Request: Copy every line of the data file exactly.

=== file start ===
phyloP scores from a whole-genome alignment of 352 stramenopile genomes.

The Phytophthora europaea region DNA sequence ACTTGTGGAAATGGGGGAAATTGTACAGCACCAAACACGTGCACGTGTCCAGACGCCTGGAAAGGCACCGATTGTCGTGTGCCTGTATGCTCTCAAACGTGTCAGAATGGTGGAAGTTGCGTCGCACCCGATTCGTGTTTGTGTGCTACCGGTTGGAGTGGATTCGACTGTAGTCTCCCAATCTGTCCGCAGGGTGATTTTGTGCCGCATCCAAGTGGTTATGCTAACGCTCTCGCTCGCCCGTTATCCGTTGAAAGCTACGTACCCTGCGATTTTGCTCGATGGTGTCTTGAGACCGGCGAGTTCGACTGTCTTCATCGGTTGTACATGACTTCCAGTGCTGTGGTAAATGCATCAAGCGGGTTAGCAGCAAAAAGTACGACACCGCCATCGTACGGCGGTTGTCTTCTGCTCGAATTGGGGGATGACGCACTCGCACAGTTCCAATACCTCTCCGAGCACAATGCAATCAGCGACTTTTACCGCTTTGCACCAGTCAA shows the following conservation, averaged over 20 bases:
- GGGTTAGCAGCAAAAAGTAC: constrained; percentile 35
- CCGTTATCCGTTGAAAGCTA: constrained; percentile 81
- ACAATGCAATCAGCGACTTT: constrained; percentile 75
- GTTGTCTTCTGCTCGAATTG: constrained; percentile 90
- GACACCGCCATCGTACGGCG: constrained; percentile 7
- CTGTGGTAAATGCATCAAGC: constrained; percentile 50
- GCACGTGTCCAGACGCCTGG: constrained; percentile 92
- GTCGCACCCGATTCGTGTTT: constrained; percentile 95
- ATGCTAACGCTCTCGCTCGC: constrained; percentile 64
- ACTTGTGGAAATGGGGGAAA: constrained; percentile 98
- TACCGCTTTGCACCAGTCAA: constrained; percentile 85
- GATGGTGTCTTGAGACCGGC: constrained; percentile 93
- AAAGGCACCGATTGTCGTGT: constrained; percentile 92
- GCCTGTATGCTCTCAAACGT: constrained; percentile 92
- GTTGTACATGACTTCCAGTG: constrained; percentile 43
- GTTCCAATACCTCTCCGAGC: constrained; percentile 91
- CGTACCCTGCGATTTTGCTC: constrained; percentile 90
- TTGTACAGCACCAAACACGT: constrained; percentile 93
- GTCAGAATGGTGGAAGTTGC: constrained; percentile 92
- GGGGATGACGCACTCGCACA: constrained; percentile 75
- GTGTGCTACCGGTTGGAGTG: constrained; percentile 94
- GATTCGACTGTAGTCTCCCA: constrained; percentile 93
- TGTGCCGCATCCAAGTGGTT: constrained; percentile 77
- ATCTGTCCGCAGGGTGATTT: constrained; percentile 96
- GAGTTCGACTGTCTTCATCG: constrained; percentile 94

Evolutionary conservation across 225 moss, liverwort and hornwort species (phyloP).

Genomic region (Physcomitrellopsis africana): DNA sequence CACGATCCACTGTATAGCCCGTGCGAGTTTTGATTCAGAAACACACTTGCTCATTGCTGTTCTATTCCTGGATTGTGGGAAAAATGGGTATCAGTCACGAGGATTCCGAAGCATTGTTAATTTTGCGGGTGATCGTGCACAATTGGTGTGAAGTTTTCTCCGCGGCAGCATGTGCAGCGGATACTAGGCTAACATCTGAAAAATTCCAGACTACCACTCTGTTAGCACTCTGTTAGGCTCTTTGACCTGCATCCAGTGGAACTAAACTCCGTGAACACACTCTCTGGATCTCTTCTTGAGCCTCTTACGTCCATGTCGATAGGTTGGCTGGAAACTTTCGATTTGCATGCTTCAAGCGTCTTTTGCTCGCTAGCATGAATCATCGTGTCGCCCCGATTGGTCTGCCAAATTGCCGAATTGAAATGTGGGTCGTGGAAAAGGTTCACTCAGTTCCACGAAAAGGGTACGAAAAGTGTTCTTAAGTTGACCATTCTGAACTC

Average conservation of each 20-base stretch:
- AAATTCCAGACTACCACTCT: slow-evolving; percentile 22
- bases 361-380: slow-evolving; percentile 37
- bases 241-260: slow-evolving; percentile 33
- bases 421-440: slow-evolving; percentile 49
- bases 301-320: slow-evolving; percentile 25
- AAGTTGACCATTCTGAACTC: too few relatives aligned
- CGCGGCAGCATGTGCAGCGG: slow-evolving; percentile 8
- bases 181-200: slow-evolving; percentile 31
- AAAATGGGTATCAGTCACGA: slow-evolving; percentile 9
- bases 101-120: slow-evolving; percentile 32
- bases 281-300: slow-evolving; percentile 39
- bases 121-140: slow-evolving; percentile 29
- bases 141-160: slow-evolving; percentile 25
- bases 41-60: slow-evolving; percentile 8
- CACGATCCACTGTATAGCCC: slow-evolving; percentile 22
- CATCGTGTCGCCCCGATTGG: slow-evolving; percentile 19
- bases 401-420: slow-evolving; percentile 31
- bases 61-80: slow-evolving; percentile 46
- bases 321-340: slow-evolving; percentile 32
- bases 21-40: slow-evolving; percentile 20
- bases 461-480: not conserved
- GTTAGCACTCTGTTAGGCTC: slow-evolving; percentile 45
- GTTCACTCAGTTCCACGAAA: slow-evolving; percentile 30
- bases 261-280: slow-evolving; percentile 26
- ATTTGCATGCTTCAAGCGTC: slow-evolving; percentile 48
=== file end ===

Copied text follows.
phyloP scores from a whole-genome alignment of 352 stramenopile genomes.

The Phytophthora europaea region DNA sequence ACTTGTGGAAATGGGGGAAATTGTACAGCACCAAACACGTGCACGTGTCCAGACGCCTGGAAAGGCACCGATTGTCGTGTGCCTGTATGCTCTCAAACGTGTCAGAATGGTGGAAGTTGCGTCGCACCCGATTCGTGTTTGTGTGCTACCGGTTGGAGTGGATTCGACTGTAGTCTCCCAATCTGTCCGCAGGGTGATTTTGTGCCGCATCCAAGTGGTTATGCTAACGCTCTCGCTCGCCCGTTATCCGTTGAAAGCTACGTACCCTGCGATTTTGCTCGATGGTGTCTTGAGACCGGCGAGTTCGACTGTCTTCATCGGTTGTACATGACTTCCAGTGCTGTGGTAAATGCATCAAGCGGGTTAGCAGCAAAAAGTACGACACCGCCATCGTACGGCGGTTGTCTTCTGCTCGAATTGGGGGATGACGCACTCGCACAGTTCCAATACCTCTCCGAGCACAATGCAATCAGCGACTTTTACCGCTTTGCACCAGTCAA shows the following conservation, averaged over 20 bases:
- GGGTTAGCAGCAAAAAGTAC: constrained; percentile 35
- CCGTTATCCGTTGAAAGCTA: constrained; percentile 81
- ACAATGCAATCAGCGACTTT: constrained; percentile 75
- GTTGTCTTCTGCTCGAATTG: constrained; percentile 90
- GACACCGCCATCGTACGGCG: constrained; percentile 7
- CTGTGGTAAATGCATCAAGC: constrained; percentile 50
- GCACGTGTCCAGACGCCTGG: constrained; percentile 92
- GTCGCACCCGATTCGTGTTT: constrained; percentile 95
- ATGCTAACGCTCTCGCTCGC: constrained; percentile 64
- ACTTGTGGAAATGGGGGAAA: constrained; percentile 98
- TACCGCTTTGCACCAGTCAA: constrained; percentile 85
- GATGGTGTCTTGAGACCGGC: constrained; percentile 93
- AAAGGCACCGATTGTCGTGT: constrained; percentile 92
- GCCTGTATGCTCTCAAACGT: constrained; percentile 92
- GTTGTACATGACTTCCAGTG: constrained; percentile 43
- GTTCCAATACCTCTCCGAGC: constrained; percentile 91
- CGTACCCTGCGATTTTGCTC: constrained; percentile 90
- TTGTACAGCACCAAACACGT: constrained; percentile 93
- GTCAGAATGGTGGAAGTTGC: constrained; percentile 92
- GGGGATGACGCACTCGCACA: constrained; percentile 75
- GTGTGCTACCGGTTGGAGTG: constrained; percentile 94
- GATTCGACTGTAGTCTCCCA: constrained; percentile 93
- TGTGCCGCATCCAAGTGGTT: constrained; percentile 77
- ATCTGTCCGCAGGGTGATTT: constrained; percentile 96
- GAGTTCGACTGTCTTCATCG: constrained; percentile 94

Evolutionary conservation across 225 moss, liverwort and hornwort species (phyloP).

Genomic region (Physcomitrellopsis africana): DNA sequence CACGATCCACTGTATAGCCCGTGCGAGTTTTGATTCAGAAACACACTTGCTCATTGCTGTTCTATTCCTGGATTGTGGGAAAAATGGGTATCAGTCACGAGGATTCCGAAGCATTGTTAATTTTGCGGGTGATCGTGCACAATTGGTGTGAAGTTTTCTCCGCGGCAGCATGTGCAGCGGATACTAGGCTAACATCTGAAAAATTCCAGACTACCACTCTGTTAGCACTCTGTTAGGCTCTTTGACCTGCATCCAGTGGAACTAAACTCCGTGAACACACTCTCTGGATCTCTTCTTGAGCCTCTTACGTCCATGTCGATAGGTTGGCTGGAAACTTTCGATTTGCATGCTTCAAGCGTCTTTTGCTCGCTAGCATGAATCATCGTGTCGCCCCGATTGGTCTGCCAAATTGCCGAATTGAAATGTGGGTCGTGGAAAAGGTTCACTCAGTTCCACGAAAAGGGTACGAAAAGTGTTCTTAAGTTGACCATTCTGAACTC

Average conservation of each 20-base stretch:
- AAATTCCAGACTACCACTCT: slow-evolving; percentile 22
- bases 361-380: slow-evolving; percentile 37
- bases 241-260: slow-evolving; percentile 33
- bases 421-440: slow-evolving; percentile 49
- bases 301-320: slow-evolving; percentile 25
- AAGTTGACCATTCTGAACTC: too few relatives aligned
- CGCGGCAGCATGTGCAGCGG: slow-evolving; percentile 8
- bases 181-200: slow-evolving; percentile 31
- AAAATGGGTATCAGTCACGA: slow-evolving; percentile 9
- bases 101-120: slow-evolving; percentile 32
- bases 281-300: slow-evolving; percentile 39
- bases 121-140: slow-evolving; percentile 29
- bases 141-160: slow-evolving; percentile 25
- bases 41-60: slow-evolving; percentile 8
- CACGATCCACTGTATAGCCC: slow-evolving; percentile 22
- CATCGTGTCGCCCCGATTGG: slow-evolving; percentile 19
- bases 401-420: slow-evolving; percentile 31
- bases 61-80: slow-evolving; percentile 46
- bases 321-340: slow-evolving; percentile 32
- bases 21-40: slow-evolving; percentile 20
- bases 461-480: not conserved
- GTTAGCACTCTGTTAGGCTC: slow-evolving; percentile 45
- GTTCACTCAGTTCCACGAAA: slow-evolving; percentile 30
- bases 261-280: slow-evolving; percentile 26
- ATTTGCATGCTTCAAGCGTC: slow-evolving; percentile 48